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Conversations with Sharon Cantrell

Today we’d like to introduce you to Sharon Cantrell. 

Hi Sharon, can you start by introducing yourself? We’d love to learn more about how you got to where you are today?
Almost twenty years ago, I moved to the Kansas City area. As a social worker, (after my husband, had already started volunteering) I began to volunteer at the Micah Ministry, Independence Boulevard Christian Church (DOC). It is a holistic ministry serving the neighbors. My involvement caused me to go to seminary, Central Baptist Theological Seminary when I was 61 yrs. of age (in 2005). My husband and I have been Co-Directors for some time now and I serve as the Micah pastor. 

Until the pandemic, we served 500 people over 1000 meals each Monday evening. That all changed with the pandemic. We adapted, began serving hot meals in take-away containers. We opened the front door to continue to offer clothing, blankets, tents. We also offer hygiene and toilet paper, bread, and drinks. We are currently handing out 525 plus meals each Monday. We partner with Care Beyond the Boulevard for free medical care. 

The largest number of our guests come from close to the church and walk, but others come by bus, and a few by car. 

The makeup of our guests has changed significantly since the pandemic began. Where we once seated and fed people, roughly 15% or more were unsheltered. Today perhaps that number is reversed and 85% are without adequate shelter and food. 

My role has been to combine my years of social work knowledge with pastoring to be a listening Presence to those who come. I can fix very little in their lives but I can listen, refer when I know where to turn, I spend time fundraising, grant writing, and interagency coordination to provide the needs of our neighbors. 

In my past years, I worked for both Missouri and Montana as a child abuse investigative social worker. I also worked in the Psychiatric hospital field and in the HIV community. I also for a time was a program director in Child abuse prevention. I believe my accumulated experience brought me to this place of my heart and passion. 

my story could not be complete without mentioning my family which is the heart of my life. My husband Darrell of 59 years is the center of our family. We have three daughters, two sons-in-law, and a daughter-in-law. We have 10 grandchildren and have 11 great-grandchildren.  

Alright, so let’s dig a little deeper into the story – has it been an easy path overall and if not, what were the challenges you’ve had to overcome?
My story is one of getting married very young, dropping out of college when the babies began to arrive. I returned to finish my BSW at age of 35. As a wife and mother of three, it was difficult. 

As the wife of a railroad exec, we moved often, each time to a new environment with no family or friends, and I had to create a home, settle children and find a new life. Often alone to raise our daughters as my husband traveled, I believe it caused me to be resilient and strong. 

Our family contributes to my well being as we are a rainbow coalition of diversity -I have husband of 59 years, we have three daughters, two sons in law, a daughter in law, ten grand children, and 11 great-grandchildren.  Our close knit family is the reason for my journey.  Our family has a lesbian daughter and is racially mixed as well.

We found a church home, created a family of friends who we were not related to but could count on. We created a life in each place we lived.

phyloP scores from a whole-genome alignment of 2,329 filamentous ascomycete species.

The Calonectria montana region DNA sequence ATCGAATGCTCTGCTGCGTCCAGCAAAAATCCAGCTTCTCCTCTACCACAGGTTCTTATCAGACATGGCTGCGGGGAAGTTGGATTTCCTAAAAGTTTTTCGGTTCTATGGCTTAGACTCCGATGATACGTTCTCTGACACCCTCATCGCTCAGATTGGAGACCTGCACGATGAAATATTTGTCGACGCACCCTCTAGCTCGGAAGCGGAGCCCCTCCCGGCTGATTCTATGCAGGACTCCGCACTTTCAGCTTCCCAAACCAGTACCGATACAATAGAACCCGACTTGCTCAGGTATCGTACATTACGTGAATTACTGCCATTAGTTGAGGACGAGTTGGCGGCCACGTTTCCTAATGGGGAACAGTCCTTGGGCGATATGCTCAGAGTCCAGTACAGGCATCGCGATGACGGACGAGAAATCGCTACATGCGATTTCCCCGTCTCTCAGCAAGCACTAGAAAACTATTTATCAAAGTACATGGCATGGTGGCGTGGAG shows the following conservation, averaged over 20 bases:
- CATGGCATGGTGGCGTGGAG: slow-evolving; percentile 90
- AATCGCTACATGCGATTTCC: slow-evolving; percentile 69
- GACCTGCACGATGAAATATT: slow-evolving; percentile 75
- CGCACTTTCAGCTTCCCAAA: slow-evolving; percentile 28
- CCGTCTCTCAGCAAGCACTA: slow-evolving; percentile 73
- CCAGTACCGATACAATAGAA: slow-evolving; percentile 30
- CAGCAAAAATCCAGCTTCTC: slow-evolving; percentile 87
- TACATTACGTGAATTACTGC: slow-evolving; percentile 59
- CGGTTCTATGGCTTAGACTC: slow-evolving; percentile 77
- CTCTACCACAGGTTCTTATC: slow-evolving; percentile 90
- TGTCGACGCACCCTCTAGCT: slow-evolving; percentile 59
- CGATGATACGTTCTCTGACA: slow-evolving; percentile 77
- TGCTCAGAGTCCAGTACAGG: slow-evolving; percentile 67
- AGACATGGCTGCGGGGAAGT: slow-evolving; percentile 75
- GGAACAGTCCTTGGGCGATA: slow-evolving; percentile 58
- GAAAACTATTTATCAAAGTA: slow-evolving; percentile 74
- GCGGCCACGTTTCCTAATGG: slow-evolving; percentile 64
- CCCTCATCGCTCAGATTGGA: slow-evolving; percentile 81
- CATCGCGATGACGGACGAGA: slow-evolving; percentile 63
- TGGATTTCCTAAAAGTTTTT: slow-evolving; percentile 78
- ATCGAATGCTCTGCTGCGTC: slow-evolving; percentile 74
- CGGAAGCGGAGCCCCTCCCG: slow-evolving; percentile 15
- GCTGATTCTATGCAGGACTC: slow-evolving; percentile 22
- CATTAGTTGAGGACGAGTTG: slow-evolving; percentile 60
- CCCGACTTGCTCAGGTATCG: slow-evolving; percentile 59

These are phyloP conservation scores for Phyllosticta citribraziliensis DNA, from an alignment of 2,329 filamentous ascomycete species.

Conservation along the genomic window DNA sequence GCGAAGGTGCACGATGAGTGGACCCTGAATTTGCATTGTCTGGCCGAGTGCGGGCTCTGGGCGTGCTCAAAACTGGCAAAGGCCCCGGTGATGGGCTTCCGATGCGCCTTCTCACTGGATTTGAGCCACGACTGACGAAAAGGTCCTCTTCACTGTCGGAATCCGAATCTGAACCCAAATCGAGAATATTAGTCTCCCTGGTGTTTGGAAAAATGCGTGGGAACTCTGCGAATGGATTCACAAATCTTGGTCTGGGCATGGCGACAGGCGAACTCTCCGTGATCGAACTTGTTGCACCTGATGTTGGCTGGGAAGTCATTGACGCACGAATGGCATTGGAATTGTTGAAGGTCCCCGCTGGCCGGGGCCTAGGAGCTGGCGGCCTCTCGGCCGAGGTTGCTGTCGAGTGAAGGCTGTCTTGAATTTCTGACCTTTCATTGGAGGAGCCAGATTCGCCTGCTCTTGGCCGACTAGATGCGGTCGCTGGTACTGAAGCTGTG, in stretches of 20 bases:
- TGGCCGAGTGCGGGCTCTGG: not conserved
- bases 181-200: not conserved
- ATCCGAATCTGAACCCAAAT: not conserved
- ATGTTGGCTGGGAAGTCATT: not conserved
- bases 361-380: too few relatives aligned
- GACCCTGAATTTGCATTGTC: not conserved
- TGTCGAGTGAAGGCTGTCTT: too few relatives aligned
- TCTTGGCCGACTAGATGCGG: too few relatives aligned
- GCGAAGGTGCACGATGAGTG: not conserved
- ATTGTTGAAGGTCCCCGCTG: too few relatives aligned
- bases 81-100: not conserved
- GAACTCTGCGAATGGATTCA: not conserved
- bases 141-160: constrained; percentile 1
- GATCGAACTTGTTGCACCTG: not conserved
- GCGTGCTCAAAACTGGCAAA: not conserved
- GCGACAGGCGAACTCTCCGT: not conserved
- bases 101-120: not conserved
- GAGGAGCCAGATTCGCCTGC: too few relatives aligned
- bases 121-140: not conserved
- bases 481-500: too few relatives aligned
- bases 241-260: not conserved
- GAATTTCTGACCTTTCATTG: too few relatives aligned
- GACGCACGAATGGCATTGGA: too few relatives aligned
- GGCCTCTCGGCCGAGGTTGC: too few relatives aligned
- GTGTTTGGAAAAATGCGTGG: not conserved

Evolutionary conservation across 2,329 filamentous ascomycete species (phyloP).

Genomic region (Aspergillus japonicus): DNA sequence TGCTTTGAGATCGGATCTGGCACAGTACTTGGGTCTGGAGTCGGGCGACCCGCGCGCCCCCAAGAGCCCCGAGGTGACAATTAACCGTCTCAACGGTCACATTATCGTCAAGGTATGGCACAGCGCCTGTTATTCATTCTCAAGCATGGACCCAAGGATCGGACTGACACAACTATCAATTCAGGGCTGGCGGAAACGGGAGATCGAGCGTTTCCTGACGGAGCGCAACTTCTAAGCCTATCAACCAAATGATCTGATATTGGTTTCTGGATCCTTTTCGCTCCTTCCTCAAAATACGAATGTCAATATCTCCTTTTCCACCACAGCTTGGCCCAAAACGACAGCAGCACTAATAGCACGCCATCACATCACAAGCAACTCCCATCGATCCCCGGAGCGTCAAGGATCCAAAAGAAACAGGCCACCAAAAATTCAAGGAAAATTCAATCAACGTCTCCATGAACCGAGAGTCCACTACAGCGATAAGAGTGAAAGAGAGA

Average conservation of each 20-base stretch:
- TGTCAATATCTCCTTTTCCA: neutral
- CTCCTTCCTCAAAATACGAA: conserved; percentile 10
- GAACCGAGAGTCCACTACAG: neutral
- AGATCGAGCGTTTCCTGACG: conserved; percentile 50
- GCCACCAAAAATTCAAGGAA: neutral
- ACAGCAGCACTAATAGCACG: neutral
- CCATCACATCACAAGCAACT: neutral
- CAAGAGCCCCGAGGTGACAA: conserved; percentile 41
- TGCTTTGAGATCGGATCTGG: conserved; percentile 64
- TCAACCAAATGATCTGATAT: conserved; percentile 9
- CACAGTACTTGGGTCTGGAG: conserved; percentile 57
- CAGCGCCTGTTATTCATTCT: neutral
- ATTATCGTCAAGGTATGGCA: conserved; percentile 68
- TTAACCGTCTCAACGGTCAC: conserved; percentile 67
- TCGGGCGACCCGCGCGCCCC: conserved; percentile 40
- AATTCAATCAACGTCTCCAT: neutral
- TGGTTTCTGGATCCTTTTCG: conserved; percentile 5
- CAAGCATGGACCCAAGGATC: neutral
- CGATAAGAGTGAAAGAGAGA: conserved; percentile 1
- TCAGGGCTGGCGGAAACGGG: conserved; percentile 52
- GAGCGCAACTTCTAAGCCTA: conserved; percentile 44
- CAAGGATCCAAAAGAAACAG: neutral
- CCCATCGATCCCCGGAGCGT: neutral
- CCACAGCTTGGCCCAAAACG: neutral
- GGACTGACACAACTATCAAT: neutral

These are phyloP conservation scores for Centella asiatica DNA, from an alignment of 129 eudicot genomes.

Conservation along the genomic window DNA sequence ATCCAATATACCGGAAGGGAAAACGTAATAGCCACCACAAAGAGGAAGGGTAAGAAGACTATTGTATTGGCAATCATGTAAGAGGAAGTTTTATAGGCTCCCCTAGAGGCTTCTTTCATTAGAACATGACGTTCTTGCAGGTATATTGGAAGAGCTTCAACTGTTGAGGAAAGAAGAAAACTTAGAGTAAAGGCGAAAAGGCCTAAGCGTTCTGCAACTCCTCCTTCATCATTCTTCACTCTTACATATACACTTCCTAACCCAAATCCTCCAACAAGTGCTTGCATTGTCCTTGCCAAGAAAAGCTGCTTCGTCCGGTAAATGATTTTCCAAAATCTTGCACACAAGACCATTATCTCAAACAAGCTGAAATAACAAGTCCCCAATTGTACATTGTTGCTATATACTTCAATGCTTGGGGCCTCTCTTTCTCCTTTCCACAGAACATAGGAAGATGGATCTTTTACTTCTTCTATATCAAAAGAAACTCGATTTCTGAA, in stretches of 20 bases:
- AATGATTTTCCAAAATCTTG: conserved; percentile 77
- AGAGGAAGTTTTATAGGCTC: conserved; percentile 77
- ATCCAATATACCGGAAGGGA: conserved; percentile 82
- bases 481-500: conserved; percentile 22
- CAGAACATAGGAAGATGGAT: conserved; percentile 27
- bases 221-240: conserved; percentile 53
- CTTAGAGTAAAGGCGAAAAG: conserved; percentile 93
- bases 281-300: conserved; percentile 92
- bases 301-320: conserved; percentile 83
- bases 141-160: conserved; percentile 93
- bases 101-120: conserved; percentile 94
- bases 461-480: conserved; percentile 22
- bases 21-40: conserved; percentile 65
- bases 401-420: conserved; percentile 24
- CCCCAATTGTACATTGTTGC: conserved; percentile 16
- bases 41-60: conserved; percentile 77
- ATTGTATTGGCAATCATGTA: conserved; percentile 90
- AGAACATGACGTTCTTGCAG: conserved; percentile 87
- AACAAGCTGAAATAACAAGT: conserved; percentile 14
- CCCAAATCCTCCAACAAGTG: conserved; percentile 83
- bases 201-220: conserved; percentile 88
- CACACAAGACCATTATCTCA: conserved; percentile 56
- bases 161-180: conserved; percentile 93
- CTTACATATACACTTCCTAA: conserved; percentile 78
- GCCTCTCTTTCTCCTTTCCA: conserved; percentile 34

Thanks for sharing that. So, maybe next you can tell us a bit more about your work?
When I graduated from Southwest Missouri State in 1979 at age of 35, I began working with the State of Missouri as a child abuse social worker and would do that for several years, even after moving to Montana. Moving to KC in 84, I needed to leave that field to be healthy, so I worked in several psych hospitals. I worked crisis line, admissions, crisis counseling. Eventually, I found the Child Abuse Prevention Coalition and loved training others to prevent and report abuse. It was during my time at the Coalition I decide to get my MPA from UMKC. I had completed 15 graduate hours when we were transferred to Texas. 

The Texas move brought me to the Samaritan House, a residential program for persons living with HIV and Aids and a new world opened to me that had begun years before when I briefly volunteered with an HIV program in KC. 

For the past 21 years, I have also run our company, Cantrell Rail Services. As president, I am responsible for operations. This small railroad track consulting firm, with my husband, has offered us worldwide opportunities for work and travel. 

I believe that the sum total of my life has been to work with people on the margins of life. From problem pregnancy counseling, crisis counseling, to all of the different areas I mentioned above, it has been a journey filled with empathy for those struggling to have a better life existence. 

What do you like best about our city? What do you like least?
What I love best about KC, is the duality of both country and city in close proximity. I can experience the city, with plays, restaurants, and cultural events, yet not drive far to see fields of crops or cows. I love the diversity of the city. There is every opportunity I would want to encounter. There are excellent medical facilities and doctors for my needs. 

Yet there is much lacking for people who live on the margins, for those who struggle to find shelter, food, medical care, other services. Life is not kind and lovely for those struggling with basic needs. There is a lack of sufficient affordable housing for the poor, treatment facilities for the mentally ill and those with addiction issues, and not nearly enough services to assist those who live on the edge. 

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